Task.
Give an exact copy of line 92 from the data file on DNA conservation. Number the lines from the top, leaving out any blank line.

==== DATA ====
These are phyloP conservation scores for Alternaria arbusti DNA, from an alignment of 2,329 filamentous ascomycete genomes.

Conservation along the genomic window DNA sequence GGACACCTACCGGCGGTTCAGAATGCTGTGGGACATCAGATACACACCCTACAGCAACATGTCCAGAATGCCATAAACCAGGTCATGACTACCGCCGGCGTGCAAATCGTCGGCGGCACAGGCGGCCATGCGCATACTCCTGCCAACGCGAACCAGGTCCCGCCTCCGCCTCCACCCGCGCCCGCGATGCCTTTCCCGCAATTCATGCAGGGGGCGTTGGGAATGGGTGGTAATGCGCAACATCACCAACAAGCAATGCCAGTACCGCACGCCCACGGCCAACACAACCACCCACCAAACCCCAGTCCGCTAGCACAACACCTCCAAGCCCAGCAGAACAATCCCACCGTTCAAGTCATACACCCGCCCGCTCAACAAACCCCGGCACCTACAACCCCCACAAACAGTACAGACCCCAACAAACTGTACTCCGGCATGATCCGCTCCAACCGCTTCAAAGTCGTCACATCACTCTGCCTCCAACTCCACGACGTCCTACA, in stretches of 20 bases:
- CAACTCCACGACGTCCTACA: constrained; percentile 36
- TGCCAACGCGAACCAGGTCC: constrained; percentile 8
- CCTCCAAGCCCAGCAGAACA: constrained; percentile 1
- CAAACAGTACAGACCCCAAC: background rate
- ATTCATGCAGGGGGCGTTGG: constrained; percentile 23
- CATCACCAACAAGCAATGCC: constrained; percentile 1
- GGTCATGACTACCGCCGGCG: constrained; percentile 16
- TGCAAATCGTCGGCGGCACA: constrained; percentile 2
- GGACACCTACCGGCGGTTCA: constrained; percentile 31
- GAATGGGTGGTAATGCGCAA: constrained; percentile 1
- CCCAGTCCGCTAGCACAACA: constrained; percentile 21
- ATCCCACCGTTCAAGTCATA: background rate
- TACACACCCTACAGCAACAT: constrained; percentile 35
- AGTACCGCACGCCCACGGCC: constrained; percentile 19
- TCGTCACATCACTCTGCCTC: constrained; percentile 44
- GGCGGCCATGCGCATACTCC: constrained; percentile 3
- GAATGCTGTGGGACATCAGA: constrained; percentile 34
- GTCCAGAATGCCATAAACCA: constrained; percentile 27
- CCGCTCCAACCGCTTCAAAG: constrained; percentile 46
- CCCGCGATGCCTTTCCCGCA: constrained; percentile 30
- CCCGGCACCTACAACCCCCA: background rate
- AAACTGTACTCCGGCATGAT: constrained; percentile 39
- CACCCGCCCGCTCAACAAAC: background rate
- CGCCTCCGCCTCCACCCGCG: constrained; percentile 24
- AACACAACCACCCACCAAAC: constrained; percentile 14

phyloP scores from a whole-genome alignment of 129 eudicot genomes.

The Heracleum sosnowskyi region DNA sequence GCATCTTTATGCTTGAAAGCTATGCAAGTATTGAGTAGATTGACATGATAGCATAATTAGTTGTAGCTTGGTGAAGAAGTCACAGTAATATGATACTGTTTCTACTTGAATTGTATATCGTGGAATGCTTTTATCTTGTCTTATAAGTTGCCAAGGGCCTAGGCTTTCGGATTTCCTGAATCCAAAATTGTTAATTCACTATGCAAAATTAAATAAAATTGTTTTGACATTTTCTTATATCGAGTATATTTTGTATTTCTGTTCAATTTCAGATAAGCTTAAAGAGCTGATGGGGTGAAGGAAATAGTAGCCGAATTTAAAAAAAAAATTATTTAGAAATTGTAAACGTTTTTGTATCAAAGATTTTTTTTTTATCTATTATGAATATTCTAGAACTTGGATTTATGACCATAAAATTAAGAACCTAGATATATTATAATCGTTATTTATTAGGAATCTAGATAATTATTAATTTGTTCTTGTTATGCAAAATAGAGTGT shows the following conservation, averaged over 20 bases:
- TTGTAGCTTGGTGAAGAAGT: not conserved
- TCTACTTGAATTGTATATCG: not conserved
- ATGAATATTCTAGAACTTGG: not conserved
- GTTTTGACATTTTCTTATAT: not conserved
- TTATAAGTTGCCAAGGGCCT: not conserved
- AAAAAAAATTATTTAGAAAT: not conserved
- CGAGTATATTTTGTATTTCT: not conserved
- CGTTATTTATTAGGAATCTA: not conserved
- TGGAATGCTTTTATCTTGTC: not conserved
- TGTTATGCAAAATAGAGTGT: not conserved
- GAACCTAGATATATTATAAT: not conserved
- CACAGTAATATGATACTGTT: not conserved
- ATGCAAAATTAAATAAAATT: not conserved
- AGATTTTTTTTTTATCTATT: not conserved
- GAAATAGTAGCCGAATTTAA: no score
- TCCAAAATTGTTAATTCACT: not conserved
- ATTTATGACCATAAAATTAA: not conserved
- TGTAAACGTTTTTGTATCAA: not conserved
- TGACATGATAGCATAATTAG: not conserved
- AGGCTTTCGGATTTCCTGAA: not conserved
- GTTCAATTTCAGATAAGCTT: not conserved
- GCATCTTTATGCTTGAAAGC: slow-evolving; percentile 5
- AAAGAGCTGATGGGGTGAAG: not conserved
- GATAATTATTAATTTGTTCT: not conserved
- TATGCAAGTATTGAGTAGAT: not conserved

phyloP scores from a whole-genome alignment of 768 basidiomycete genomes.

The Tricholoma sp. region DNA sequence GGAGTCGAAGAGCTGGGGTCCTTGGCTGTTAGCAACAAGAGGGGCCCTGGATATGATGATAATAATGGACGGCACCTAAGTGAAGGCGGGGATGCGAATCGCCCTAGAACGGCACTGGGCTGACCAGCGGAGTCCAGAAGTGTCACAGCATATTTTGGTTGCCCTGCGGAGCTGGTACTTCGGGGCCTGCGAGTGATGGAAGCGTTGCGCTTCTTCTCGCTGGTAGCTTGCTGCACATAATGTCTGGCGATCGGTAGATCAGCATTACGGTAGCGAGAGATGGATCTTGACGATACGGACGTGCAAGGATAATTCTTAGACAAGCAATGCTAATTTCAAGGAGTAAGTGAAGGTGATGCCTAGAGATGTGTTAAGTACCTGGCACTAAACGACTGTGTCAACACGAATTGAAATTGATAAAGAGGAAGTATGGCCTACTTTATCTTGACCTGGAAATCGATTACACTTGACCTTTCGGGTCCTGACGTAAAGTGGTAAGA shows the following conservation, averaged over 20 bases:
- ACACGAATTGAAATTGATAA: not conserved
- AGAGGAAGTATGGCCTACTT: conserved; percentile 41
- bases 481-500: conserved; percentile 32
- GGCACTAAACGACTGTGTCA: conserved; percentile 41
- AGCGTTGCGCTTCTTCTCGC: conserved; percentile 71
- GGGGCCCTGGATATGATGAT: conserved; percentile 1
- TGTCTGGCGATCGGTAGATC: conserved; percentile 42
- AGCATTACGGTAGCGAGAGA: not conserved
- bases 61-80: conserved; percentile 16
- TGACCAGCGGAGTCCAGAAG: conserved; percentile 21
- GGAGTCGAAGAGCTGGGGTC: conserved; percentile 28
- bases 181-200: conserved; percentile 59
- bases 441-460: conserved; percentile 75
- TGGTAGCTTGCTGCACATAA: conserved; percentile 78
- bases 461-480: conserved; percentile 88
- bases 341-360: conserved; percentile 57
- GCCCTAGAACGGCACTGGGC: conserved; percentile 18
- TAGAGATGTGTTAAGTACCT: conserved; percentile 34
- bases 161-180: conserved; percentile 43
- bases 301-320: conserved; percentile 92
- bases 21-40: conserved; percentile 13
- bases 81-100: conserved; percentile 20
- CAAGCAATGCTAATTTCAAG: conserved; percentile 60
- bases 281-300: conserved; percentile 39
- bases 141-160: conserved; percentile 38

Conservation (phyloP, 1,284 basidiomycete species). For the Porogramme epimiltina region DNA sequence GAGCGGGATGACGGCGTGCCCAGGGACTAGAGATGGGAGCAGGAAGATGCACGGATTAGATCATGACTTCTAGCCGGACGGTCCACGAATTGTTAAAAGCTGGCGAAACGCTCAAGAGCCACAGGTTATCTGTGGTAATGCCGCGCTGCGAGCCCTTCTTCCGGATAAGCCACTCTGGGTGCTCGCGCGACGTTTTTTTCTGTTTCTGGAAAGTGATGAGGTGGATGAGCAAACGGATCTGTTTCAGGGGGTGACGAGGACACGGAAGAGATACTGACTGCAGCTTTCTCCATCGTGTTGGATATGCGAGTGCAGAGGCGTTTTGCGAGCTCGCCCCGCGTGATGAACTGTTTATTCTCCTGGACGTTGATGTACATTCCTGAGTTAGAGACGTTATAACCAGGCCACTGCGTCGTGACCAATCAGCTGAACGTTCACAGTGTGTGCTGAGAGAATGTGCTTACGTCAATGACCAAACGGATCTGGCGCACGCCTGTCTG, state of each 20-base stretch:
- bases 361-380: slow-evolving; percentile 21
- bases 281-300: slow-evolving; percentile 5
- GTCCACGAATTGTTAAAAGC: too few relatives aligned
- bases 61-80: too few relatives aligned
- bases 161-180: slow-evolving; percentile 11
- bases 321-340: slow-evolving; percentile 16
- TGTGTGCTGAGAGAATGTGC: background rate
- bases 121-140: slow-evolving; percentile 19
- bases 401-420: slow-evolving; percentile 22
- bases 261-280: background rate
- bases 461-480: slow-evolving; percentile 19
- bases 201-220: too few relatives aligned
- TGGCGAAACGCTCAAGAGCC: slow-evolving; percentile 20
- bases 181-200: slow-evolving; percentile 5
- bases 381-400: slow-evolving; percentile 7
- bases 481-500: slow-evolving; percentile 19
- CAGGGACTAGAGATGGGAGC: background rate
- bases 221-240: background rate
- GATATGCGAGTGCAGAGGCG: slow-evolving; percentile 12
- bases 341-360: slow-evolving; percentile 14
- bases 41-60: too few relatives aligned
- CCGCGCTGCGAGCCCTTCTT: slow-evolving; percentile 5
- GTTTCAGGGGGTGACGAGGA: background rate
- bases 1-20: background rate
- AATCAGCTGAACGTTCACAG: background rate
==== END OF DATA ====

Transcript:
- bases 261-280: background rate